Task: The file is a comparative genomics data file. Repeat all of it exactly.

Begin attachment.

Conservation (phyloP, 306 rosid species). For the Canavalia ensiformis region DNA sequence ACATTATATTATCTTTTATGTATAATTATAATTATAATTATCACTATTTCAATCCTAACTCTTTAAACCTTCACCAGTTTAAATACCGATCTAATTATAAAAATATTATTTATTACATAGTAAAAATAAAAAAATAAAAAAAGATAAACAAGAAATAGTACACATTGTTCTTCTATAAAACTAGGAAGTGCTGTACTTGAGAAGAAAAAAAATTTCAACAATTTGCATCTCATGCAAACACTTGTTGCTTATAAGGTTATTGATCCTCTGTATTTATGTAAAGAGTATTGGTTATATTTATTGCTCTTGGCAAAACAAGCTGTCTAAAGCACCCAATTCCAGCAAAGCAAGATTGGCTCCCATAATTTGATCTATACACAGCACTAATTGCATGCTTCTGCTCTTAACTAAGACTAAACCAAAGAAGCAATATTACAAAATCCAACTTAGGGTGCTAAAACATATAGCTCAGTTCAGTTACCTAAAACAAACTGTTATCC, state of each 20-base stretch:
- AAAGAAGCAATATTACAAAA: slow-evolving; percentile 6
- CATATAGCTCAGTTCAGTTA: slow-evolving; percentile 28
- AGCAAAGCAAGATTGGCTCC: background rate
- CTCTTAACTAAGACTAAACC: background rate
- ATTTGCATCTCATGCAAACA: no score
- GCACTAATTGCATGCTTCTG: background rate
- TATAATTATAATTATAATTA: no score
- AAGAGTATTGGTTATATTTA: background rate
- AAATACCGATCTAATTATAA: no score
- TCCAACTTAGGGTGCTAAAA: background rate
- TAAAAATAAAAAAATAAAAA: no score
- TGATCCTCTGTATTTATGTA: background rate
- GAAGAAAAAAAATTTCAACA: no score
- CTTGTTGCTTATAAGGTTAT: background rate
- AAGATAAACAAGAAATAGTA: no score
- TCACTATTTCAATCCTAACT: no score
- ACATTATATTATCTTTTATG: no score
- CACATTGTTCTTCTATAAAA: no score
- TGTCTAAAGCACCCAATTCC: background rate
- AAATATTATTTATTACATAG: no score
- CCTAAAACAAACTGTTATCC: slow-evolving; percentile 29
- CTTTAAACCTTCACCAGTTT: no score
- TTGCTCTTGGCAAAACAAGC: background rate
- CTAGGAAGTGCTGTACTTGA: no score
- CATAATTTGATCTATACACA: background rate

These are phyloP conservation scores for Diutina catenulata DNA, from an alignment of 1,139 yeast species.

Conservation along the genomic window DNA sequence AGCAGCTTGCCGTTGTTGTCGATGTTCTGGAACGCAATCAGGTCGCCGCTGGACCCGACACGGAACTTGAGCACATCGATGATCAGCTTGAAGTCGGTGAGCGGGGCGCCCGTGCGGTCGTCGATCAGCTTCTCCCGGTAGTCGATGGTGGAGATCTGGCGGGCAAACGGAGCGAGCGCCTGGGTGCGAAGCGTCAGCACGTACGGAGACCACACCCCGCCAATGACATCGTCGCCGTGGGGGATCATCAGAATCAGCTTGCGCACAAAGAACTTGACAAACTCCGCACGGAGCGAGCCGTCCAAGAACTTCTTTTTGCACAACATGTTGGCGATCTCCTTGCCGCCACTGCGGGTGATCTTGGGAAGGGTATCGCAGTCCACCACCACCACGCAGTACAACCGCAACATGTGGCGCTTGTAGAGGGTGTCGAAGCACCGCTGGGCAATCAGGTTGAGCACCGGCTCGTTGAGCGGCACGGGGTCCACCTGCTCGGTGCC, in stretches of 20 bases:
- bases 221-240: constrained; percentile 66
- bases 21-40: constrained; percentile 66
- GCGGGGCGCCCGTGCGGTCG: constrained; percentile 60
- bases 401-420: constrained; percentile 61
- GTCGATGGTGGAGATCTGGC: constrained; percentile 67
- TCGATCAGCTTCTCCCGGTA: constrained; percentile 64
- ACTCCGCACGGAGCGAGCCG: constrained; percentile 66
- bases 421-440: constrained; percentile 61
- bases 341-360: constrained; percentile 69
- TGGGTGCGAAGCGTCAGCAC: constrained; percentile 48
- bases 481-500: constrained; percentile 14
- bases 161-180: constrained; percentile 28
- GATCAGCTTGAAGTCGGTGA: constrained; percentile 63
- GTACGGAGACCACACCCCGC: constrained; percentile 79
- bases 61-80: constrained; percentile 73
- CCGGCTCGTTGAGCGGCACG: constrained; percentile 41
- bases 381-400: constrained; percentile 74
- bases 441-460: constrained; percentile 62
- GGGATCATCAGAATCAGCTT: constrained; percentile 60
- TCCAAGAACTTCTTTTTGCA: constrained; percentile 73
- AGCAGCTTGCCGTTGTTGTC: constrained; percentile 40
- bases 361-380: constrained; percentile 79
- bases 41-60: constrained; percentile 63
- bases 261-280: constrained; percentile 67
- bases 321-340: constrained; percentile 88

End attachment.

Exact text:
Conservation (phyloP, 306 rosid species). For the Canavalia ensiformis region DNA sequence ACATTATATTATCTTTTATGTATAATTATAATTATAATTATCACTATTTCAATCCTAACTCTTTAAACCTTCACCAGTTTAAATACCGATCTAATTATAAAAATATTATTTATTACATAGTAAAAATAAAAAAATAAAAAAAGATAAACAAGAAATAGTACACATTGTTCTTCTATAAAACTAGGAAGTGCTGTACTTGAGAAGAAAAAAAATTTCAACAATTTGCATCTCATGCAAACACTTGTTGCTTATAAGGTTATTGATCCTCTGTATTTATGTAAAGAGTATTGGTTATATTTATTGCTCTTGGCAAAACAAGCTGTCTAAAGCACCCAATTCCAGCAAAGCAAGATTGGCTCCCATAATTTGATCTATACACAGCACTAATTGCATGCTTCTGCTCTTAACTAAGACTAAACCAAAGAAGCAATATTACAAAATCCAACTTAGGGTGCTAAAACATATAGCTCAGTTCAGTTACCTAAAACAAACTGTTATCC, state of each 20-base stretch:
- AAAGAAGCAATATTACAAAA: slow-evolving; percentile 6
- CATATAGCTCAGTTCAGTTA: slow-evolving; percentile 28
- AGCAAAGCAAGATTGGCTCC: background rate
- CTCTTAACTAAGACTAAACC: background rate
- ATTTGCATCTCATGCAAACA: no score
- GCACTAATTGCATGCTTCTG: background rate
- TATAATTATAATTATAATTA: no score
- AAGAGTATTGGTTATATTTA: background rate
- AAATACCGATCTAATTATAA: no score
- TCCAACTTAGGGTGCTAAAA: background rate
- TAAAAATAAAAAAATAAAAA: no score
- TGATCCTCTGTATTTATGTA: background rate
- GAAGAAAAAAAATTTCAACA: no score
- CTTGTTGCTTATAAGGTTAT: background rate
- AAGATAAACAAGAAATAGTA: no score
- TCACTATTTCAATCCTAACT: no score
- ACATTATATTATCTTTTATG: no score
- CACATTGTTCTTCTATAAAA: no score
- TGTCTAAAGCACCCAATTCC: background rate
- AAATATTATTTATTACATAG: no score
- CCTAAAACAAACTGTTATCC: slow-evolving; percentile 29
- CTTTAAACCTTCACCAGTTT: no score
- TTGCTCTTGGCAAAACAAGC: background rate
- CTAGGAAGTGCTGTACTTGA: no score
- CATAATTTGATCTATACACA: background rate

These are phyloP conservation scores for Diutina catenulata DNA, from an alignment of 1,139 yeast species.

Conservation along the genomic window DNA sequence AGCAGCTTGCCGTTGTTGTCGATGTTCTGGAACGCAATCAGGTCGCCGCTGGACCCGACACGGAACTTGAGCACATCGATGATCAGCTTGAAGTCGGTGAGCGGGGCGCCCGTGCGGTCGTCGATCAGCTTCTCCCGGTAGTCGATGGTGGAGATCTGGCGGGCAAACGGAGCGAGCGCCTGGGTGCGAAGCGTCAGCACGTACGGAGACCACACCCCGCCAATGACATCGTCGCCGTGGGGGATCATCAGAATCAGCTTGCGCACAAAGAACTTGACAAACTCCGCACGGAGCGAGCCGTCCAAGAACTTCTTTTTGCACAACATGTTGGCGATCTCCTTGCCGCCACTGCGGGTGATCTTGGGAAGGGTATCGCAGTCCACCACCACCACGCAGTACAACCGCAACATGTGGCGCTTGTAGAGGGTGTCGAAGCACCGCTGGGCAATCAGGTTGAGCACCGGCTCGTTGAGCGGCACGGGGTCCACCTGCTCGGTGCC, in stretches of 20 bases:
- bases 221-240: constrained; percentile 66
- bases 21-40: constrained; percentile 66
- GCGGGGCGCCCGTGCGGTCG: constrained; percentile 60
- bases 401-420: constrained; percentile 61
- GTCGATGGTGGAGATCTGGC: constrained; percentile 67
- TCGATCAGCTTCTCCCGGTA: constrained; percentile 64
- ACTCCGCACGGAGCGAGCCG: constrained; percentile 66
- bases 421-440: constrained; percentile 61
- bases 341-360: constrained; percentile 69
- TGGGTGCGAAGCGTCAGCAC: constrained; percentile 48
- bases 481-500: constrained; percentile 14
- bases 161-180: constrained; percentile 28
- GATCAGCTTGAAGTCGGTGA: constrained; percentile 63
- GTACGGAGACCACACCCCGC: constrained; percentile 79
- bases 61-80: constrained; percentile 73
- CCGGCTCGTTGAGCGGCACG: constrained; percentile 41
- bases 381-400: constrained; percentile 74
- bases 441-460: constrained; percentile 62
- GGGATCATCAGAATCAGCTT: constrained; percentile 60
- TCCAAGAACTTCTTTTTGCA: constrained; percentile 73
- AGCAGCTTGCCGTTGTTGTC: constrained; percentile 40
- bases 361-380: constrained; percentile 79
- bases 41-60: constrained; percentile 63
- bases 261-280: constrained; percentile 67
- bases 321-340: constrained; percentile 88